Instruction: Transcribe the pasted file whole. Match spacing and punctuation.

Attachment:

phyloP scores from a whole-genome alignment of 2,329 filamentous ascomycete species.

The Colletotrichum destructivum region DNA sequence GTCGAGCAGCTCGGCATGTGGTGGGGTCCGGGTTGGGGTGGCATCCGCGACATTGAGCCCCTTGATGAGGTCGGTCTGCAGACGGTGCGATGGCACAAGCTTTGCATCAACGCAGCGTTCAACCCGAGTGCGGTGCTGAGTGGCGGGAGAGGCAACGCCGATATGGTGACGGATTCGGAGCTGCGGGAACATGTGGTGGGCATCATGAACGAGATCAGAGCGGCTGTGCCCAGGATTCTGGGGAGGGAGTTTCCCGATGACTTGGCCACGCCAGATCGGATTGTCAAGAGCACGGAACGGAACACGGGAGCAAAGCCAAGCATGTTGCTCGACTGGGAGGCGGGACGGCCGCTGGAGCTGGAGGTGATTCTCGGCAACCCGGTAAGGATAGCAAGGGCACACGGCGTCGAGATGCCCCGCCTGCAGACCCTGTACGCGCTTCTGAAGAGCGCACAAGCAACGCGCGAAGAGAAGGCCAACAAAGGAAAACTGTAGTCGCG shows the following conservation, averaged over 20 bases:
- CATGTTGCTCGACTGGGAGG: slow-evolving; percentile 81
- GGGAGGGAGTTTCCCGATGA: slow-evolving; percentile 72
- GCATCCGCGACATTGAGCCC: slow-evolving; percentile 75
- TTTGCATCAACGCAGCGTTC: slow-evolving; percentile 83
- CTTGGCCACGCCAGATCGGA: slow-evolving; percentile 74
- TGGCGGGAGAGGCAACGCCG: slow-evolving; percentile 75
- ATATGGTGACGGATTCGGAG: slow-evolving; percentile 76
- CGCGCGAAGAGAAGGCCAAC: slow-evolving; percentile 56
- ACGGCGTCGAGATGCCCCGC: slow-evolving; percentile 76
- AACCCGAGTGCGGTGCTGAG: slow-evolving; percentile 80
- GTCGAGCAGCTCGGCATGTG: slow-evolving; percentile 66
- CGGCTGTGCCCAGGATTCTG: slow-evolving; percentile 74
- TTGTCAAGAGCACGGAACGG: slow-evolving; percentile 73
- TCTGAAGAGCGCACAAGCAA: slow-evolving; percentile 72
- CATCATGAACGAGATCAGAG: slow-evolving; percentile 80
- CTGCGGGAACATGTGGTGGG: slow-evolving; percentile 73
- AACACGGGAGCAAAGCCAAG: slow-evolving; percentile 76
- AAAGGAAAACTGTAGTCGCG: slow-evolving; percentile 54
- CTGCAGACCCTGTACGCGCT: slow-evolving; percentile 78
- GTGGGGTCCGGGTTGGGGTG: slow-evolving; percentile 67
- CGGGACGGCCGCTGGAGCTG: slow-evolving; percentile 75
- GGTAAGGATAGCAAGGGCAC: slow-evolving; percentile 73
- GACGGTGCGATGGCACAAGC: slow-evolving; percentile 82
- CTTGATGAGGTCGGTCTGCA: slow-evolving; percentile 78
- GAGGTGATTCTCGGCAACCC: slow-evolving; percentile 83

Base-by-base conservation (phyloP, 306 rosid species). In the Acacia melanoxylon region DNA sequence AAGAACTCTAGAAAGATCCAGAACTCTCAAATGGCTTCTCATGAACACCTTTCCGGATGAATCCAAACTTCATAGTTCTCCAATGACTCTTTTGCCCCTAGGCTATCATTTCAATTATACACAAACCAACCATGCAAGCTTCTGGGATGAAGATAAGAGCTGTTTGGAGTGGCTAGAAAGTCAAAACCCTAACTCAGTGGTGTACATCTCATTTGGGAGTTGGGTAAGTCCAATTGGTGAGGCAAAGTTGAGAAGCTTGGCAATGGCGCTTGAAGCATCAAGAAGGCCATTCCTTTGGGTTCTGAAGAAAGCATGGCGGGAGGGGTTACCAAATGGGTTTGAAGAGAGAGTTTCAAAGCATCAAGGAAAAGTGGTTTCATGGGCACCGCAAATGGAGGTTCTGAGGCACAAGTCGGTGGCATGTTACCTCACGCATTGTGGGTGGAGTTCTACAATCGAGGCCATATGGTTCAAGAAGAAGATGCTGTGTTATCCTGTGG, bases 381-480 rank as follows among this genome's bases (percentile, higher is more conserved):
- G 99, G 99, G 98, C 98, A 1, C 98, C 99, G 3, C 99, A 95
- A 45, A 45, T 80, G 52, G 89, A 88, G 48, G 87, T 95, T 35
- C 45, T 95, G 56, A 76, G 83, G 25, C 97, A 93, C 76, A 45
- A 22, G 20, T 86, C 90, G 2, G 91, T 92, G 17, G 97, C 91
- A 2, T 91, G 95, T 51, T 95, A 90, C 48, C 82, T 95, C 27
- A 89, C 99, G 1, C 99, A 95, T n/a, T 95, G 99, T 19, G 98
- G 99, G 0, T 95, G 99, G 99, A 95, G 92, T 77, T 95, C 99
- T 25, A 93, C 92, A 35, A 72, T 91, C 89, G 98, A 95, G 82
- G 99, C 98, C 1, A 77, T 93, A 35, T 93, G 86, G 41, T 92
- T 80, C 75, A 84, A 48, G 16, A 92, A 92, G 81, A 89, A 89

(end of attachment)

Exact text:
phyloP scores from a whole-genome alignment of 2,329 filamentous ascomycete species.

The Colletotrichum destructivum region DNA sequence GTCGAGCAGCTCGGCATGTGGTGGGGTCCGGGTTGGGGTGGCATCCGCGACATTGAGCCCCTTGATGAGGTCGGTCTGCAGACGGTGCGATGGCACAAGCTTTGCATCAACGCAGCGTTCAACCCGAGTGCGGTGCTGAGTGGCGGGAGAGGCAACGCCGATATGGTGACGGATTCGGAGCTGCGGGAACATGTGGTGGGCATCATGAACGAGATCAGAGCGGCTGTGCCCAGGATTCTGGGGAGGGAGTTTCCCGATGACTTGGCCACGCCAGATCGGATTGTCAAGAGCACGGAACGGAACACGGGAGCAAAGCCAAGCATGTTGCTCGACTGGGAGGCGGGACGGCCGCTGGAGCTGGAGGTGATTCTCGGCAACCCGGTAAGGATAGCAAGGGCACACGGCGTCGAGATGCCCCGCCTGCAGACCCTGTACGCGCTTCTGAAGAGCGCACAAGCAACGCGCGAAGAGAAGGCCAACAAAGGAAAACTGTAGTCGCG shows the following conservation, averaged over 20 bases:
- CATGTTGCTCGACTGGGAGG: slow-evolving; percentile 81
- GGGAGGGAGTTTCCCGATGA: slow-evolving; percentile 72
- GCATCCGCGACATTGAGCCC: slow-evolving; percentile 75
- TTTGCATCAACGCAGCGTTC: slow-evolving; percentile 83
- CTTGGCCACGCCAGATCGGA: slow-evolving; percentile 74
- TGGCGGGAGAGGCAACGCCG: slow-evolving; percentile 75
- ATATGGTGACGGATTCGGAG: slow-evolving; percentile 76
- CGCGCGAAGAGAAGGCCAAC: slow-evolving; percentile 56
- ACGGCGTCGAGATGCCCCGC: slow-evolving; percentile 76
- AACCCGAGTGCGGTGCTGAG: slow-evolving; percentile 80
- GTCGAGCAGCTCGGCATGTG: slow-evolving; percentile 66
- CGGCTGTGCCCAGGATTCTG: slow-evolving; percentile 74
- TTGTCAAGAGCACGGAACGG: slow-evolving; percentile 73
- TCTGAAGAGCGCACAAGCAA: slow-evolving; percentile 72
- CATCATGAACGAGATCAGAG: slow-evolving; percentile 80
- CTGCGGGAACATGTGGTGGG: slow-evolving; percentile 73
- AACACGGGAGCAAAGCCAAG: slow-evolving; percentile 76
- AAAGGAAAACTGTAGTCGCG: slow-evolving; percentile 54
- CTGCAGACCCTGTACGCGCT: slow-evolving; percentile 78
- GTGGGGTCCGGGTTGGGGTG: slow-evolving; percentile 67
- CGGGACGGCCGCTGGAGCTG: slow-evolving; percentile 75
- GGTAAGGATAGCAAGGGCAC: slow-evolving; percentile 73
- GACGGTGCGATGGCACAAGC: slow-evolving; percentile 82
- CTTGATGAGGTCGGTCTGCA: slow-evolving; percentile 78
- GAGGTGATTCTCGGCAACCC: slow-evolving; percentile 83

Base-by-base conservation (phyloP, 306 rosid species). In the Acacia melanoxylon region DNA sequence AAGAACTCTAGAAAGATCCAGAACTCTCAAATGGCTTCTCATGAACACCTTTCCGGATGAATCCAAACTTCATAGTTCTCCAATGACTCTTTTGCCCCTAGGCTATCATTTCAATTATACACAAACCAACCATGCAAGCTTCTGGGATGAAGATAAGAGCTGTTTGGAGTGGCTAGAAAGTCAAAACCCTAACTCAGTGGTGTACATCTCATTTGGGAGTTGGGTAAGTCCAATTGGTGAGGCAAAGTTGAGAAGCTTGGCAATGGCGCTTGAAGCATCAAGAAGGCCATTCCTTTGGGTTCTGAAGAAAGCATGGCGGGAGGGGTTACCAAATGGGTTTGAAGAGAGAGTTTCAAAGCATCAAGGAAAAGTGGTTTCATGGGCACCGCAAATGGAGGTTCTGAGGCACAAGTCGGTGGCATGTTACCTCACGCATTGTGGGTGGAGTTCTACAATCGAGGCCATATGGTTCAAGAAGAAGATGCTGTGTTATCCTGTGG, bases 381-480 rank as follows among this genome's bases (percentile, higher is more conserved):
- G 99, G 99, G 98, C 98, A 1, C 98, C 99, G 3, C 99, A 95
- A 45, A 45, T 80, G 52, G 89, A 88, G 48, G 87, T 95, T 35
- C 45, T 95, G 56, A 76, G 83, G 25, C 97, A 93, C 76, A 45
- A 22, G 20, T 86, C 90, G 2, G 91, T 92, G 17, G 97, C 91
- A 2, T 91, G 95, T 51, T 95, A 90, C 48, C 82, T 95, C 27
- A 89, C 99, G 1, C 99, A 95, T n/a, T 95, G 99, T 19, G 98
- G 99, G 0, T 95, G 99, G 99, A 95, G 92, T 77, T 95, C 99
- T 25, A 93, C 92, A 35, A 72, T 91, C 89, G 98, A 95, G 82
- G 99, C 98, C 1, A 77, T 93, A 35, T 93, G 86, G 41, T 92
- T 80, C 75, A 84, A 48, G 16, A 92, A 92, G 81, A 89, A 89